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"Among those who give Thoreau credit for shaping their own thought were John Muir, who originated the modern environmental preservation movement; Theodore Roosevelt, who helped make preservation a function of the national government; and Rachel Carson, whose own writing helped form the modern conception of environment; Mahatma Gandhi; and Dr. Martin Luther King, linking Thoreau to the formation of the modern states of South Africa, India, and Pakistan, and the American Civil Rights movement."
Why should we be in such desperate haste to succeed, and in such desperate enterprises? If a man does not keep pace with his companions, perhaps it is because he hears a different drummer. Let him step to the music which he hears, how ever measured or far away.--"Walden'"or "Life in the Woods-- Where I Lived, and What I Lived For"
Thoreau was born at this Minott House on Virginia Road on July 12, 1817. "Although he lived on the farm for only a short time, it provided both inspiration and subject matter for his writings. ...The picture they draw of life on Virginia Road provides a glimpse into early 19th-century Concord farm life as well as into the mind of Thoreau." (Thoreau Farm blog)
A peek into Thoreau's transcendentalist philosophy and social critique. His life in the woods wasn't just a silly experiment; he wanted to show people how chasing after the trivialities of life -- comfort, material things, etc. -- isn't satisfying. Life is meant for more.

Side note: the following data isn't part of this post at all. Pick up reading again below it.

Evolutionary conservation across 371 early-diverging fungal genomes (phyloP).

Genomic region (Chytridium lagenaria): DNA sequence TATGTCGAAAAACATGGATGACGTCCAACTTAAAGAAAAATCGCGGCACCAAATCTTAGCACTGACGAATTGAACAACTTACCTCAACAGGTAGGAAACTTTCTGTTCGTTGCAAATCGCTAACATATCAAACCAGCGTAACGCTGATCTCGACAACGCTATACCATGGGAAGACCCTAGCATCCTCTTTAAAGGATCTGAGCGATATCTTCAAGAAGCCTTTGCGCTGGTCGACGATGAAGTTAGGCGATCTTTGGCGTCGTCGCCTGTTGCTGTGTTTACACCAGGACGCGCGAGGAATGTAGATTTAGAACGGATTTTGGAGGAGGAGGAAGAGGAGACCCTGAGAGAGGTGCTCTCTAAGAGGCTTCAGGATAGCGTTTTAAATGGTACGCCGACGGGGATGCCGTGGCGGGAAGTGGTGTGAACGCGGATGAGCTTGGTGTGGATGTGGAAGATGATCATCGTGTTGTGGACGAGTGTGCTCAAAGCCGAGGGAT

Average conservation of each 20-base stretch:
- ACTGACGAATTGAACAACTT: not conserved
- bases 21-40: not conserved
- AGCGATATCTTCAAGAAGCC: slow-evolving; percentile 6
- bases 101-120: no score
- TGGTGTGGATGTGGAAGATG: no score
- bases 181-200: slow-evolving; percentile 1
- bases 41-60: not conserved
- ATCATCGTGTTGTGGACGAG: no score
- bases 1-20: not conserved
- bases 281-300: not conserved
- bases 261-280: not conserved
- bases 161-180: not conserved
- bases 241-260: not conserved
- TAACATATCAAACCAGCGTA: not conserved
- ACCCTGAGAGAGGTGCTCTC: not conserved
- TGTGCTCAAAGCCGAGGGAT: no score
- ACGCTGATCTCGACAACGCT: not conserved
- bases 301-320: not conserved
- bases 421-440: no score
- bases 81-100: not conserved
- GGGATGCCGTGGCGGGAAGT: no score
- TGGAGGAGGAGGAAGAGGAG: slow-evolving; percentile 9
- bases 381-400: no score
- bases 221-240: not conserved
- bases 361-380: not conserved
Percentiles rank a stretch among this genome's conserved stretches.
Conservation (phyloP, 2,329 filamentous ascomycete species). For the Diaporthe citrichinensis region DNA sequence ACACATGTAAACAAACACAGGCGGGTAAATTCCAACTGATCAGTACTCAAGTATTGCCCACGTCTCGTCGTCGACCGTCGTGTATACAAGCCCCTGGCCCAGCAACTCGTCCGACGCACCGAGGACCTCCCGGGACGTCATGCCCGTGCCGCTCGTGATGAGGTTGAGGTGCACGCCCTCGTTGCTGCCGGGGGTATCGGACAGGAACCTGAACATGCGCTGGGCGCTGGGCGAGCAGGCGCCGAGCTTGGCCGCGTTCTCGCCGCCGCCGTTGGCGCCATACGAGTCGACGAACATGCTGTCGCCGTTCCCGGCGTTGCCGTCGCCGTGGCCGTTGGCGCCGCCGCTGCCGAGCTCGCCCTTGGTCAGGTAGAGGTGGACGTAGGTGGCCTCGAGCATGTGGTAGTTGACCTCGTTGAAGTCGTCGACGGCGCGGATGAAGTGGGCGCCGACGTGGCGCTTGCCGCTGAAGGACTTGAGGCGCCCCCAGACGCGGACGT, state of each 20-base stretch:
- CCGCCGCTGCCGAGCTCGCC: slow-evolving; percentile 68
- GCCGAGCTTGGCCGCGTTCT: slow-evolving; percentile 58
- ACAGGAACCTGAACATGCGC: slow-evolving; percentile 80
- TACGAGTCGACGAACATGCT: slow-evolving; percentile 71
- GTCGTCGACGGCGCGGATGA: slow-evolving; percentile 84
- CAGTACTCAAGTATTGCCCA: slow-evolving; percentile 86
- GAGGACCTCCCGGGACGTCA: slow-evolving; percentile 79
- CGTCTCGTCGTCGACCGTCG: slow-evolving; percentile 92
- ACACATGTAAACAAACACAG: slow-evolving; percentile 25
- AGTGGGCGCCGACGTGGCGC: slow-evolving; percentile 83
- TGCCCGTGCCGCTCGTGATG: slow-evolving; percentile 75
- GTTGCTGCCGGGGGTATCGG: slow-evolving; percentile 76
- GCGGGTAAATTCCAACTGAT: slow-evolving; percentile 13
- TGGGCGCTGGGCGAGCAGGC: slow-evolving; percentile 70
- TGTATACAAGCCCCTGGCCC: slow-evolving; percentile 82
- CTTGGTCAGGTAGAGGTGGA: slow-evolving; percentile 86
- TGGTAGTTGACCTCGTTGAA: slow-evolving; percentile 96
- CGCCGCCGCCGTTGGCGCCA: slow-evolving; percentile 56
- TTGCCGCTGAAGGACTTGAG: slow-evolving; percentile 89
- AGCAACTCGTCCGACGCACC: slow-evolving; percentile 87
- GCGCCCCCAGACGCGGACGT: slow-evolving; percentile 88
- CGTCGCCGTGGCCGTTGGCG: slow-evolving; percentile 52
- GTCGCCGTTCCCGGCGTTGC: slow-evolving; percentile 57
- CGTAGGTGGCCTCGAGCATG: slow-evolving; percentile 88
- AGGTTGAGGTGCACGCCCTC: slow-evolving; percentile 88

Thoreau was curious to know how deep Walden Pond really was. "It is remarkable how long men will believe in the bottomlessness of a pond without taking the trouble to sound it." So, he surveyed it himself, an action which, of course, was accompanied by a philosophical reflection: "What if all ponds were shallow? Would it not react on the minds of men? I am thankful that this pond was made deep and pure for a symbol. While men believe in the infinite some ponds will be thought to be bottomless."
Sowing the Seeds of Place and Community-based Learning by Becs Boyd A Place and Community Based approach can be transformative for students and teachers, schools and communities. Making this approach work means taking a fresh look at the school community, the wider community and the environment...
How to Give Kids a Nature Experience to Remember [Enviro ed in the language arts classroom] One of my favorite nature quotations comes from the Japanese conservationist Tanaka Shozu who said, “The question of rivers is not a question of rivers, but of the human heart.” I wanted to touch the hearts of my middle school students with the beauty of nature as well as inspire them to take care of the local environment. I found the perfect spot for a nature experience less than an hour away...